Formula One team principals are set to hold talks about ways to get the Canadian Grand Prix back on the calendar in 2009, autosport.com has learned.
The race in Montreal was dropped from the schedule earlier this week, meaning F1 currently has no race in North America for the first time since the world championship came into existence in 1950.
Although there are suspicions that F1 supremo Bernie Ecclestone could be using the Canadian GP situation to improve the financial terms of holding the event, both from the promoters and the teams, there is genuine concern in the paddock about the impact of losing the race from the schedule.
Honda Racing CEO Nick Fry told autosport.com: "I don't think it is a short-term problem, but it is a problem that does need to be addressed. We are a global series and not to be performing in one of the major continents is a serious problem - even more so because it is a continent that is very important for the motor manufacturers who are involved in F1.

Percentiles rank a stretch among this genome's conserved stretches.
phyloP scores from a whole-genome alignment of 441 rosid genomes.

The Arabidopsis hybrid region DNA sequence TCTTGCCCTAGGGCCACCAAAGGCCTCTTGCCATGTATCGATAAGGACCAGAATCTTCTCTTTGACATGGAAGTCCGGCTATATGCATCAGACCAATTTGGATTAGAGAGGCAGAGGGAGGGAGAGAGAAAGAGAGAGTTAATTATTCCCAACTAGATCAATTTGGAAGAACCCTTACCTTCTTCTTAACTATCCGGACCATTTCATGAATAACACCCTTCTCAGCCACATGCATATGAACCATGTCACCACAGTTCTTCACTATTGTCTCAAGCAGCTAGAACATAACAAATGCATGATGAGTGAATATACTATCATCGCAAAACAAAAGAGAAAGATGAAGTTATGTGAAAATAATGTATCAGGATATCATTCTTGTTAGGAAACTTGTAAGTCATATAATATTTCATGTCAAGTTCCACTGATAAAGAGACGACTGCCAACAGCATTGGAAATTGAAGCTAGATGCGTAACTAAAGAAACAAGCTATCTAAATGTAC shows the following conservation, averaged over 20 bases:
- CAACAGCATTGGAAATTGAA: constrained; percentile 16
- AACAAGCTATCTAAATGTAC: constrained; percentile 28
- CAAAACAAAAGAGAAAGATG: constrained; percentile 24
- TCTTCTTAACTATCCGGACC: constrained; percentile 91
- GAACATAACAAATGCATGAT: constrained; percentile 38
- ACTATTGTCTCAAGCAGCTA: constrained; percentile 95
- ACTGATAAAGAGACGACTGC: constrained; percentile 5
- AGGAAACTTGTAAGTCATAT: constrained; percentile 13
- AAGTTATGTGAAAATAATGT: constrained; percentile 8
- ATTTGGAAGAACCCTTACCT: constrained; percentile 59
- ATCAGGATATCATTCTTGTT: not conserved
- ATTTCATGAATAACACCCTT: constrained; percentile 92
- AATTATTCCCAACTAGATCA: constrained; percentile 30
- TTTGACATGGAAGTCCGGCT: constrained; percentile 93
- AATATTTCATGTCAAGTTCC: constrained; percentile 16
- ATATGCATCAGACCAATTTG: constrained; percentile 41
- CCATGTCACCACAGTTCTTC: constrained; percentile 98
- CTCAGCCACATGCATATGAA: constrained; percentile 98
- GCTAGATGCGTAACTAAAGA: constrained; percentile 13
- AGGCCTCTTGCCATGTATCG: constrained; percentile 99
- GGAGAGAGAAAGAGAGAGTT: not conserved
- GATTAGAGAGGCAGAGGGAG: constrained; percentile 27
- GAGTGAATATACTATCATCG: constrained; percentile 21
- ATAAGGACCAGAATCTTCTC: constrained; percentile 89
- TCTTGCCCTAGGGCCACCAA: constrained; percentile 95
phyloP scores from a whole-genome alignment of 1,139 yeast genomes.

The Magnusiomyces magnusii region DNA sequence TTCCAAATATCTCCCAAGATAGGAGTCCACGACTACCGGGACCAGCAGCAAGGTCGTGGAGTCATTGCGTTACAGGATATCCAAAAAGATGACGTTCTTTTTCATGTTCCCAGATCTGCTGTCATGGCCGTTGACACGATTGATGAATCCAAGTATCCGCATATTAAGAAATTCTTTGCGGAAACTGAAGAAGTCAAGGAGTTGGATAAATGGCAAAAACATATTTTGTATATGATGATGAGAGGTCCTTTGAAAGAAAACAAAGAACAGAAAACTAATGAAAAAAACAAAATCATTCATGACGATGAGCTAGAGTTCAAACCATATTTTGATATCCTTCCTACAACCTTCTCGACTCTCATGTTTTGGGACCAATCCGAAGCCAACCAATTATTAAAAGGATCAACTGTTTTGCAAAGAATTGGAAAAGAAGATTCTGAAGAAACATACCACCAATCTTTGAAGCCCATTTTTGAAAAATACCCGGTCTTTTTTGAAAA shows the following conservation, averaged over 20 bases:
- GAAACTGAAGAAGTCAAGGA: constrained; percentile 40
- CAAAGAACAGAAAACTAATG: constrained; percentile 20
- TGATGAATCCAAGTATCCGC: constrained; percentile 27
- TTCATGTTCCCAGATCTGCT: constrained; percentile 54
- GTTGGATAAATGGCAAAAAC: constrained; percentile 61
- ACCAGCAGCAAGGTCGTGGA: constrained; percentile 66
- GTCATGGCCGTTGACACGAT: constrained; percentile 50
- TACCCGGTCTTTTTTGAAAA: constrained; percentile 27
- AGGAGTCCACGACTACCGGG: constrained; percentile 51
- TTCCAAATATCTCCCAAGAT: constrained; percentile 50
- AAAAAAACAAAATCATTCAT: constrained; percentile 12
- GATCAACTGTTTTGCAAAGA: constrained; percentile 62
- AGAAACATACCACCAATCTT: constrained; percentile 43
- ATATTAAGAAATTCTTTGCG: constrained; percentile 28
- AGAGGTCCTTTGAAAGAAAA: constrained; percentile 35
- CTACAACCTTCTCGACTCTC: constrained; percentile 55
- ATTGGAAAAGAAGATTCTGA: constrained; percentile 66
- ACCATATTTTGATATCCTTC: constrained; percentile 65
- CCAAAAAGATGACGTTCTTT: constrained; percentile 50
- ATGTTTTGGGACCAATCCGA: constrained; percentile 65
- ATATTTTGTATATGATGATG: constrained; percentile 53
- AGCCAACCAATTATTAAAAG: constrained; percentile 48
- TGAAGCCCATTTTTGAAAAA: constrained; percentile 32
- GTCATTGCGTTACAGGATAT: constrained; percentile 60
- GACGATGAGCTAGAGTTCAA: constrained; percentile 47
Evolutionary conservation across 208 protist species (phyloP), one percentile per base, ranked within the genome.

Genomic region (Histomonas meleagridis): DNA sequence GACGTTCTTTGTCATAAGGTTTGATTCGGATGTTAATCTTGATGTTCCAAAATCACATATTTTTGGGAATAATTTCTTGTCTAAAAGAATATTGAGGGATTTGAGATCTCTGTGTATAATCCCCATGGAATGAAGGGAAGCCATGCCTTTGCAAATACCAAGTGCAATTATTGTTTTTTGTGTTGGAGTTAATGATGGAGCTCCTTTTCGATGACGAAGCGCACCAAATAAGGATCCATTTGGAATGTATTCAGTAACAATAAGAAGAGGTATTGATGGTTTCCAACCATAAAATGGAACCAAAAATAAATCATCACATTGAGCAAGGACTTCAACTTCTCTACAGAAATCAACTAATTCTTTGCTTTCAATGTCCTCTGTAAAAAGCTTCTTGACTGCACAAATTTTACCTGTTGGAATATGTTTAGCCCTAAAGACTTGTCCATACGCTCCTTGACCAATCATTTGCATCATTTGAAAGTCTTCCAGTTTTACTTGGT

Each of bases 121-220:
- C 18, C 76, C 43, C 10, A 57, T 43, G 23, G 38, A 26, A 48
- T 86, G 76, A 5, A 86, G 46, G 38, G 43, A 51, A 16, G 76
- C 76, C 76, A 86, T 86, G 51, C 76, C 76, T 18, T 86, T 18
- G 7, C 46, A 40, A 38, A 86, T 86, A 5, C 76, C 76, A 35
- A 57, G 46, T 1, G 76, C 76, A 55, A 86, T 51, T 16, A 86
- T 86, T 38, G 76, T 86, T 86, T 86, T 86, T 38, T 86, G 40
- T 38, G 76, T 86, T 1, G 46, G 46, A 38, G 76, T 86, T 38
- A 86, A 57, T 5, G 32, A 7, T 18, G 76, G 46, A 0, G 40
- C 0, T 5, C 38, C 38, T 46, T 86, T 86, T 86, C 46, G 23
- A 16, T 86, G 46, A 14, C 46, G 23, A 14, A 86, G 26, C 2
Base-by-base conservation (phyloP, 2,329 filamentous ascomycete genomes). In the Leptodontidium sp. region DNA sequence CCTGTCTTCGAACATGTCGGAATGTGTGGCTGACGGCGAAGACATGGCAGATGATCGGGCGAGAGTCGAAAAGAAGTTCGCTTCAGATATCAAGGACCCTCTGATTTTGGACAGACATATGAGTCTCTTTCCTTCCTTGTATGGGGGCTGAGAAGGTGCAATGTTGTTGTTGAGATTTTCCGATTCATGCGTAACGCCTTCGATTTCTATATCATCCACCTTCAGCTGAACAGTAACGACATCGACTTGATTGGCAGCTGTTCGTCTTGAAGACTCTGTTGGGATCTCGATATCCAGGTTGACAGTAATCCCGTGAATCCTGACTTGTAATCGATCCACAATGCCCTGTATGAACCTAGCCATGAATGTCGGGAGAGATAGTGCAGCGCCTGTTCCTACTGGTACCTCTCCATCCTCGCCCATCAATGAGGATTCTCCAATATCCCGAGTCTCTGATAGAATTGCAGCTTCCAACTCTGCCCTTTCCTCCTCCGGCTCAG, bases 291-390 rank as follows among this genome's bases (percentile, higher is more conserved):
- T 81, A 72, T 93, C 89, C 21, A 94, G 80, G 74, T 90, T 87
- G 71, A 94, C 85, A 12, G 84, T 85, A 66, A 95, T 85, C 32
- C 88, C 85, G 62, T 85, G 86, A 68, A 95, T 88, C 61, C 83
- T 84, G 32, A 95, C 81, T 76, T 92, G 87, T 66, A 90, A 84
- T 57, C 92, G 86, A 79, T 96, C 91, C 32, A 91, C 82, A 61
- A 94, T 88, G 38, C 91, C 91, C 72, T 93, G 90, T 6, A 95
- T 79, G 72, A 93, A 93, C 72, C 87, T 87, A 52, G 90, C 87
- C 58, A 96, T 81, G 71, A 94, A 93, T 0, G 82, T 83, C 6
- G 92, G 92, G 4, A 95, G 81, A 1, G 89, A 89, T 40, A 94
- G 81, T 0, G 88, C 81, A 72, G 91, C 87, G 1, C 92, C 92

"We need to look at the north American continent situation from a more strategic point of view and work out how we increase our popularity. I don't think you can just look at one race - you have to look at the whole situation there and put together a package which increases our appeal in North America. Then, the financial problems we have appearing at just one race in the continent, will go away."
BMW motorsport director Mario Theissen added: "I haven't got any explanation of the decision and how it came about, so I think we will discuss it."
The decision to drop Canada and hand its June 7 date to Turkey was prompted by the teams' desire to have a summer break inserted into next year's calendar.
It is understood that one solution being looked at now is for Canada to return to its original date, and the Turkey event to then switch to early August, just one week after the Hungarian GP.